Nuya was a ruler of some part of Lower Egypt during the Second Intermediate Period, possibly during the 17th century BC. Nuya is attested by a single scarab seal of unknown provenance. Based on a seriation of the seals of the Second Intermediate Period, the Danish Egyptologist Kim Ryholt has proposed that Nuya was a king of the 14th Dynasty, reigning after Nehesy and before Yaqub-Har. As such, he would have ruled in the 17th century BC from Avaris over the eastern Nile Delta and possibly over the Western Delta as well.
Scarab seal of Nuya
|Reign||unknown duration (uncertain, possibly 14th dynasty)|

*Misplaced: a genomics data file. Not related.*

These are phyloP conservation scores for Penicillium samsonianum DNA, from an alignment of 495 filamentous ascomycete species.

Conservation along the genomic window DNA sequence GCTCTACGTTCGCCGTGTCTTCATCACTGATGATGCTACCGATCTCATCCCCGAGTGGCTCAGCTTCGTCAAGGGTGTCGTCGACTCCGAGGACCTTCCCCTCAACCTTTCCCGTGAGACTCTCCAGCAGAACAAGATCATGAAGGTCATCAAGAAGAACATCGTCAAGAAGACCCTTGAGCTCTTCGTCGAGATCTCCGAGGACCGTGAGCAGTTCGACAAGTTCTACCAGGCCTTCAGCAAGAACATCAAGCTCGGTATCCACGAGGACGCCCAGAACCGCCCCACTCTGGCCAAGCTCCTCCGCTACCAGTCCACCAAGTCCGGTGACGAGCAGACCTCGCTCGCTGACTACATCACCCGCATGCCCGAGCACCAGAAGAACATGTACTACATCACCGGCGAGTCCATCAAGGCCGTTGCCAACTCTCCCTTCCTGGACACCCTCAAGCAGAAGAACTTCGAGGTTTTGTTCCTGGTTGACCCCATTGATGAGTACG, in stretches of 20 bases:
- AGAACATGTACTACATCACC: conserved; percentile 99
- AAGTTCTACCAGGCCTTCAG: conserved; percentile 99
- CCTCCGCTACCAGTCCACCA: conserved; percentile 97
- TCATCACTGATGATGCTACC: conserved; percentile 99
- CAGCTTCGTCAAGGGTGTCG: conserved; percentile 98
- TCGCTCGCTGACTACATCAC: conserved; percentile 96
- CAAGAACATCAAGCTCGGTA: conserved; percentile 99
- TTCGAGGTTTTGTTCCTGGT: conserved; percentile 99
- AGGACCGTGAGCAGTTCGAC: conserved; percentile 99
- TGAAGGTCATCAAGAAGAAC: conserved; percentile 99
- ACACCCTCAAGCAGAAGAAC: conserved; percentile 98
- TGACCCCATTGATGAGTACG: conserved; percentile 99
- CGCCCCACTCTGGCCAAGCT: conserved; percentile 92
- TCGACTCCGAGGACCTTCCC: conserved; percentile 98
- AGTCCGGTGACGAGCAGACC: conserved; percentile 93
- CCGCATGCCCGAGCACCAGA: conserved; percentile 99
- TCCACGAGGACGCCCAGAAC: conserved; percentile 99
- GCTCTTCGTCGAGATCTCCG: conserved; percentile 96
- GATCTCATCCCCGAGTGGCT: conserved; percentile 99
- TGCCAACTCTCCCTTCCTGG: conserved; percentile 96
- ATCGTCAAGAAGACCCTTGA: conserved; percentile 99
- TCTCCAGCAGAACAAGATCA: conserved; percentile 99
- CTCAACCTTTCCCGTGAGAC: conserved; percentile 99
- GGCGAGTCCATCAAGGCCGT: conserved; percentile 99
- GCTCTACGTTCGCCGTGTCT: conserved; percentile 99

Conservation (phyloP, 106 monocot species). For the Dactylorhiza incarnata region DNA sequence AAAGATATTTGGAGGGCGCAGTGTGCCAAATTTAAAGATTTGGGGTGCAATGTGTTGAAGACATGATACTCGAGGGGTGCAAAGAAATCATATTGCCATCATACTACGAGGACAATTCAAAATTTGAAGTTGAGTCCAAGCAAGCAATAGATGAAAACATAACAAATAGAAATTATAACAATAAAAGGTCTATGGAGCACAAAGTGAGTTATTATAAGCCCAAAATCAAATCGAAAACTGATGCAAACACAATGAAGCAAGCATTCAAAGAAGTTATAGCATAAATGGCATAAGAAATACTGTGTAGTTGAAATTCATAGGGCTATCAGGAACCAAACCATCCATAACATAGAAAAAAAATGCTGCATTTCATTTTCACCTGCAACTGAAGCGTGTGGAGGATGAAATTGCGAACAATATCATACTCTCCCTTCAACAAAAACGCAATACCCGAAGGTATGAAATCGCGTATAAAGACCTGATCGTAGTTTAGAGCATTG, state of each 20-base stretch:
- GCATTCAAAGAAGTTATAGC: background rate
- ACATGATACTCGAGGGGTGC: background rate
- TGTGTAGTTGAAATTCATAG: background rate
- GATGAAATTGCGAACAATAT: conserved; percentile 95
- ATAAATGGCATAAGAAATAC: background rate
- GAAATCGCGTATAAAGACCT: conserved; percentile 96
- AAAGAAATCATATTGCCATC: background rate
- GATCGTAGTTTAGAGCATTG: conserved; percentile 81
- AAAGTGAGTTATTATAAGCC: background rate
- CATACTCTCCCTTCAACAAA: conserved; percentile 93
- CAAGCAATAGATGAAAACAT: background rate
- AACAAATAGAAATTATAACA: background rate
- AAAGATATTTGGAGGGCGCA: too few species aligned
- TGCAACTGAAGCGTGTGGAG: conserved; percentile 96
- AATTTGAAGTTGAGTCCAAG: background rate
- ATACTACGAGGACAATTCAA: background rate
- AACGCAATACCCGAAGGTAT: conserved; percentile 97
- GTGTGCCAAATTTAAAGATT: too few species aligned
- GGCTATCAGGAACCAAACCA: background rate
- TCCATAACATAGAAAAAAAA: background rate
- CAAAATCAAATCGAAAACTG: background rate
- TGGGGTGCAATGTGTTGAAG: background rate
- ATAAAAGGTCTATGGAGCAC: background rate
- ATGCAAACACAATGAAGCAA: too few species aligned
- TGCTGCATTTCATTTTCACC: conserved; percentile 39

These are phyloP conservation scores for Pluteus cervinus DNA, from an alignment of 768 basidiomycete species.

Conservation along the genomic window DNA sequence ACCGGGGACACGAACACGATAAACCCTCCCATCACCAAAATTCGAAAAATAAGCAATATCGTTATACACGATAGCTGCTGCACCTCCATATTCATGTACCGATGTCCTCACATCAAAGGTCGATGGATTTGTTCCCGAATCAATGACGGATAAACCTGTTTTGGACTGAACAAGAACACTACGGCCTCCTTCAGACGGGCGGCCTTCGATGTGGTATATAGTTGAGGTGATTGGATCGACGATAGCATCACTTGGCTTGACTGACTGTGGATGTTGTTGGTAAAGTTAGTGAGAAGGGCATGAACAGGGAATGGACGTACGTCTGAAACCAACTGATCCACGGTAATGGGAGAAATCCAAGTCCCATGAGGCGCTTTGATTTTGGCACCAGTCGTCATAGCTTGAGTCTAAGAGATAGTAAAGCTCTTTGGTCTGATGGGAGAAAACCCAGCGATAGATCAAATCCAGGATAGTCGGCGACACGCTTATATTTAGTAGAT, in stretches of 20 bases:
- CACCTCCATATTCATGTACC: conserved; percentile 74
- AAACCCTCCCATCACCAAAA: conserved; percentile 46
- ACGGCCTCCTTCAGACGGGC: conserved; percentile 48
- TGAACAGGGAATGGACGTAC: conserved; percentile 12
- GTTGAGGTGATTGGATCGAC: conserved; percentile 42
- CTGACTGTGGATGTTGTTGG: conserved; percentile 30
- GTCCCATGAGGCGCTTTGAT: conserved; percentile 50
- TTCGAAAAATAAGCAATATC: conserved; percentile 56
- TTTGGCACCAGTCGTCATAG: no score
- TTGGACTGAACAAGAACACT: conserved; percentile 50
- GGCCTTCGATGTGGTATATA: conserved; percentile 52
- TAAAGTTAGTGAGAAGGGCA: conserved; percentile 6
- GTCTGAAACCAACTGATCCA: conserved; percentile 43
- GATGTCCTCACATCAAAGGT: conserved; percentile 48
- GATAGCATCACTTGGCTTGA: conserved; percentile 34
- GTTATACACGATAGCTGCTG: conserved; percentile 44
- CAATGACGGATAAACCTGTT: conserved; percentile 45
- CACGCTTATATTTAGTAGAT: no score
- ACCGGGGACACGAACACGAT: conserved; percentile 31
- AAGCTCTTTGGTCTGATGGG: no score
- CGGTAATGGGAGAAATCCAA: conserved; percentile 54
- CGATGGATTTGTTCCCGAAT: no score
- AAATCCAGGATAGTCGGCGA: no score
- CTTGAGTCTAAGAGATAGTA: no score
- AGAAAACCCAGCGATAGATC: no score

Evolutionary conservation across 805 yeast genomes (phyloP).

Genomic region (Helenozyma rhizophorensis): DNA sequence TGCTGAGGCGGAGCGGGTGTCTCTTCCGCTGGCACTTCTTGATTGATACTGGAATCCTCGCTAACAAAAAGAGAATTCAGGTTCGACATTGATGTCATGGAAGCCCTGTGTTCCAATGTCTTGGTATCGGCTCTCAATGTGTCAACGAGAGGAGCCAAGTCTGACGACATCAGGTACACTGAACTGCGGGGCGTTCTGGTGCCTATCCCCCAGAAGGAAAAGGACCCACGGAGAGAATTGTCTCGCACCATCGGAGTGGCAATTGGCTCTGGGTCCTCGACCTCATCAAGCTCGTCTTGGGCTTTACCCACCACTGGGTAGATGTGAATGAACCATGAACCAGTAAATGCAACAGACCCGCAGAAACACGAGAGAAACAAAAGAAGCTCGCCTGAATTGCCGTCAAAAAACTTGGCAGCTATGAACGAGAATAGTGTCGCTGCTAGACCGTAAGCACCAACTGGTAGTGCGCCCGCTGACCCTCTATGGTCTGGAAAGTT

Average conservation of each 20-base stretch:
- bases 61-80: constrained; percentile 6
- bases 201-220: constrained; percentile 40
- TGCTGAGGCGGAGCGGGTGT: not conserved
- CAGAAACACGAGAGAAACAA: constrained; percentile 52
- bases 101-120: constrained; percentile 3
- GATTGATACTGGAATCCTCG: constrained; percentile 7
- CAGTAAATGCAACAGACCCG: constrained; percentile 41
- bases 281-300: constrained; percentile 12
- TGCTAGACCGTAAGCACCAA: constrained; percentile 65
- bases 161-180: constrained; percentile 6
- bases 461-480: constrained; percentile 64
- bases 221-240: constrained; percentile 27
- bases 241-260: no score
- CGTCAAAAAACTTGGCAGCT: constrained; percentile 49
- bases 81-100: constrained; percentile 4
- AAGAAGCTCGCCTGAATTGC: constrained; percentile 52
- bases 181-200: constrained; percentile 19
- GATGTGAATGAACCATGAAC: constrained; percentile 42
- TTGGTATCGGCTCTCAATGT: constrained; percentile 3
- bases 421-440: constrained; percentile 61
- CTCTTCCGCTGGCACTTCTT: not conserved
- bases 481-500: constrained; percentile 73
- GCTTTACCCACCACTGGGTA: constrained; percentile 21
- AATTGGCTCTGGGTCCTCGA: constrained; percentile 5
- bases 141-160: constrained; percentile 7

Alternatively, the Egyptologists Erik Hornung and Elisabeth Staehelin read the inscription on the scarab attributed to Nuya as Khyan, the name of a powerful Hyksos king of the 15th Dynasty c. 1610–1580 BC. This reading is emphatically rejected by the Egyptologist Darrell Baker however, who remains cautious about Nuya's identity.
- Erik Hornung, Elisabeth Staehelin: Skarabäen und andere Siegelamulette aus Basler Sammlungen, Verlag Phillip von Zabern in Wissenschaftliche Buchgesellschaft (1976), ISBN 978-3805302968, p.218, seal No 140
- K.S.B. Ryholt: The Political Situation in Egypt during the Second Intermediate Period, c.1800–1550 BC, Carsten Niebuhr Institute Publications, vol. 20. Copenhagen: Museum Tusculanum Press, 1997, excerpts available online here.
- Darrell D. Baker: The Encyclopedia of the Pharaohs: Volume I - Predynastic to the Twentieth Dynasty 3300–1069 BC, Stacey International, ISBN 978-1-905299-37-9, 2008, p. 287–288